Out for a walk on the Appalachian Trail

Dan Naumovich

On the morning of Aug. 26, Marc Sanson of Springfield updated the status on his Facebook page:

“Got up at 4 a.m. yesterday to climb Mt. Katahdin. Weather was perfect. My feet are sore and blistered, my palms are torn to shreds, and my back, shoulders and legs are screaming in pain. Took 6 hour(s) to summit, and another 5 to descend — but we made it! Possibly the greatest day of my life.”

About five months before that post, Sanson, 42, had departed on foot from Springer Mountain in Georgia. Accompanied by his friend Liz Moran and his trusty dog, Einstein, the Belleville native was setting out on a dream: to hike the Appalachian Trail across 14 states to the top of Mount Katahdin in Maine.

The dream took hold a few years back, when Sanson visited Shenandoah National Park while at a conference in Washington, D.C. He met a woman who was three months into her journey across the trail.

Sanson became intrigued with the idea and began researching the trip, including reading the journals of “through-hikers,” the term given to those who attempt to hike the entire trail.

“I was hooked,” Sanson said of the tales he read. “The prospect of leaving civilization for months on end, living in the woods, and living on nothing but what I could carry on my back stayed with me.”

‘Real will power’

Although he and Moran, of Chicago, committed to the adventure on New Year’s Day in 2008, they eventually decided it would take at least a year to fully plan and prepare.

One of the biggest concerns was what to pack. Along the trail, there is usually somewhere to replenish supplies about every four to five days. Balancing the need to include all of the necessary provisions without excessively weighing down a backpack is an art among through-hikers.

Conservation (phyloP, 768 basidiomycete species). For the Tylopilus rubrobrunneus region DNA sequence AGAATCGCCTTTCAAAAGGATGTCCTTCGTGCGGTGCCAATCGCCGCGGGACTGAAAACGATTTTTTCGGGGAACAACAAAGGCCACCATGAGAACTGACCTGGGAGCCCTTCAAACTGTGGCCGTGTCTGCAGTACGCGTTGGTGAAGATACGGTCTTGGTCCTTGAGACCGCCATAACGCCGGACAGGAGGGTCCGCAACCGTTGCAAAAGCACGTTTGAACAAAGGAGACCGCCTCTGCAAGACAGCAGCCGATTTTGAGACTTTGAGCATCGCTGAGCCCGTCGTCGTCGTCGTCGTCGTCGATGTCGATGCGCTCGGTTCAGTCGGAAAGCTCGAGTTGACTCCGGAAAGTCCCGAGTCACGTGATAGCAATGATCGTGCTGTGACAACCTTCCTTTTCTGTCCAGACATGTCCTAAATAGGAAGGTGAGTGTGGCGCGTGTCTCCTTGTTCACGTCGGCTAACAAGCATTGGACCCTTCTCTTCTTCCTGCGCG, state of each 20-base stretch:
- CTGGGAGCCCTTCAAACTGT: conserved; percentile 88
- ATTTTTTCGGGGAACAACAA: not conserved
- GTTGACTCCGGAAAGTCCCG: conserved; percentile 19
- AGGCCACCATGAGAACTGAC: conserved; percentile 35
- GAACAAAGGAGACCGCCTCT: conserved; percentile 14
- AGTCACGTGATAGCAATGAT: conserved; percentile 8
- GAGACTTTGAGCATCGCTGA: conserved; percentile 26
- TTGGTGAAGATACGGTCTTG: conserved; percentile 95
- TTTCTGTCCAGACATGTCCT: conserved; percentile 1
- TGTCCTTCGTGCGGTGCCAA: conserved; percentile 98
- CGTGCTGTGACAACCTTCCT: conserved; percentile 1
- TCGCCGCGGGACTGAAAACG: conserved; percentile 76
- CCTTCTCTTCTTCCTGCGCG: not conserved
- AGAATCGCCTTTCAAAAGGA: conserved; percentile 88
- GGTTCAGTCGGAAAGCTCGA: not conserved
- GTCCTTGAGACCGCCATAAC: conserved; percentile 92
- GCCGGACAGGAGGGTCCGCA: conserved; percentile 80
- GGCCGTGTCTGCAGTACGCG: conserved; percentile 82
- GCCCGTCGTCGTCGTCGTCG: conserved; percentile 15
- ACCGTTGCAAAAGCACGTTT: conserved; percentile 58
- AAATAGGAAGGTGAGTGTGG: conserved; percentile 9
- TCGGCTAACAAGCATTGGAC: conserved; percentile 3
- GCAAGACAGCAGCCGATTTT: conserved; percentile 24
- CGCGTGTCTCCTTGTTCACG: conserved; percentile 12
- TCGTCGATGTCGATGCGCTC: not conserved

“We learned the concepts and uses of multi-purpose gear, most notably duct tape, and the importance of counting every ounce,” he said.

Sanson went on a few short hikes to prepare for the trip, but building up endurance to tackle the Appalachian’s mountainous terrain isn’t easy to do in the flat plains of the Midwest. He discovered, however, that preparing for a five-month hike is much different from training to run a marathon.

“I realized pretty early on that anybody can do it if they’re in halfway decent shape. It’s more mental determination than anything physical, because the trail’s going to get you in shape if you stay out there long enough.”

Sanson is single with no children or mortgage, which made departing for a five-month excursion much easier. He saved around $5,000, the amount he would need during the trip plus a bit extra to tide him over upon his return. Sanson gave notice and resigned from his job as an educational consultant for a firm that provides technology training courses.

“Fortunately, I had understanding employers who offered to make my position available upon returning,” he said.

Sanson departed from Springer Mountain on the last day of March. In the early going, he covered about six miles per day. But the trail eventually whipped him into shape to the point where he could go upward of 15 miles a day.

Each day’s trip was planned so it would end at one of the shelters set up along the trail. However, circumstances sometimes interfered.

“The main thing we learned was to always keep a couple of extra miles in our shoes at the end of the day, because you never knew when a shelter might be full, when a spring might be dried up or when a pesky bear was lurking around,” he said.

An unusually wet spring and summer meant hiking in the rain about five out of every seven days during the first half of the trip. The mountains took their toll as well, and at some points Sanson was only able to walk about 30 yards at a time before stopping to ease the pain in his legs.

Yet the biggest challenge was also one of the most unexpected.